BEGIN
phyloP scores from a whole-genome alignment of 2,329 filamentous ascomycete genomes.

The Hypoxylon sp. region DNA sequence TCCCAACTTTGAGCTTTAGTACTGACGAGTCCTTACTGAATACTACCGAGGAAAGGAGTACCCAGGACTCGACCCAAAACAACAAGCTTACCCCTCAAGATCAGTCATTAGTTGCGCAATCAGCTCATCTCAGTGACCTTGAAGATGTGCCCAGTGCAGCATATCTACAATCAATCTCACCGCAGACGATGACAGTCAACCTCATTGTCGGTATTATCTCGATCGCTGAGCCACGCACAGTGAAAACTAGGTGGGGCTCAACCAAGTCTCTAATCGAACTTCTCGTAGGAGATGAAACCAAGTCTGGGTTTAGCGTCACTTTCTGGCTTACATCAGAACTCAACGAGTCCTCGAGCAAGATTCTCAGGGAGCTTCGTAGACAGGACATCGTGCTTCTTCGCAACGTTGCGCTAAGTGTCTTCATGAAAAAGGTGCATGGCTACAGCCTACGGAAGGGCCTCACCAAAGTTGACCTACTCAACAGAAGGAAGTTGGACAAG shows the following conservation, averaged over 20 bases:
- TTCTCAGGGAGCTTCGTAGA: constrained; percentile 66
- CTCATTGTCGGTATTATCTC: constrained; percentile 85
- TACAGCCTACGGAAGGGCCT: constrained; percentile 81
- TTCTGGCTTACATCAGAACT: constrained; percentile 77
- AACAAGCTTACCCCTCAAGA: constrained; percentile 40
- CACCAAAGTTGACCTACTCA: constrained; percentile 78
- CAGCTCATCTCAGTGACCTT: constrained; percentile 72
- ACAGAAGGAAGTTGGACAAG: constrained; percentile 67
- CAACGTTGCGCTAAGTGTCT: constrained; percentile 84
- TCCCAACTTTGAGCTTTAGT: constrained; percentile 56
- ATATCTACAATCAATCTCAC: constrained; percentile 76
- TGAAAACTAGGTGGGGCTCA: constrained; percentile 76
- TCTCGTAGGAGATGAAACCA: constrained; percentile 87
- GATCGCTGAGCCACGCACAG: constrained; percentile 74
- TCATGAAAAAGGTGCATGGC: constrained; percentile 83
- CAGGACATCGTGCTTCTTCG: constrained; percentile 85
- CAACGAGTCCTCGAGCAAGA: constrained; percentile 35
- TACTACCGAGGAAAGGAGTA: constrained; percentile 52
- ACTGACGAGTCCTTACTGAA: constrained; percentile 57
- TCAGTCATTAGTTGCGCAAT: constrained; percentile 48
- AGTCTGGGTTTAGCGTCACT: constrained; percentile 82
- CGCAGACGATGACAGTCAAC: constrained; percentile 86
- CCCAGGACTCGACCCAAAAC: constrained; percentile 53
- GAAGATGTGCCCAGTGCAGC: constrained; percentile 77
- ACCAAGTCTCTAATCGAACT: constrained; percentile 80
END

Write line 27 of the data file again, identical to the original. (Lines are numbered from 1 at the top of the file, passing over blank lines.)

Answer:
- ACCAAGTCTCTAATCGAACT: constrained; percentile 80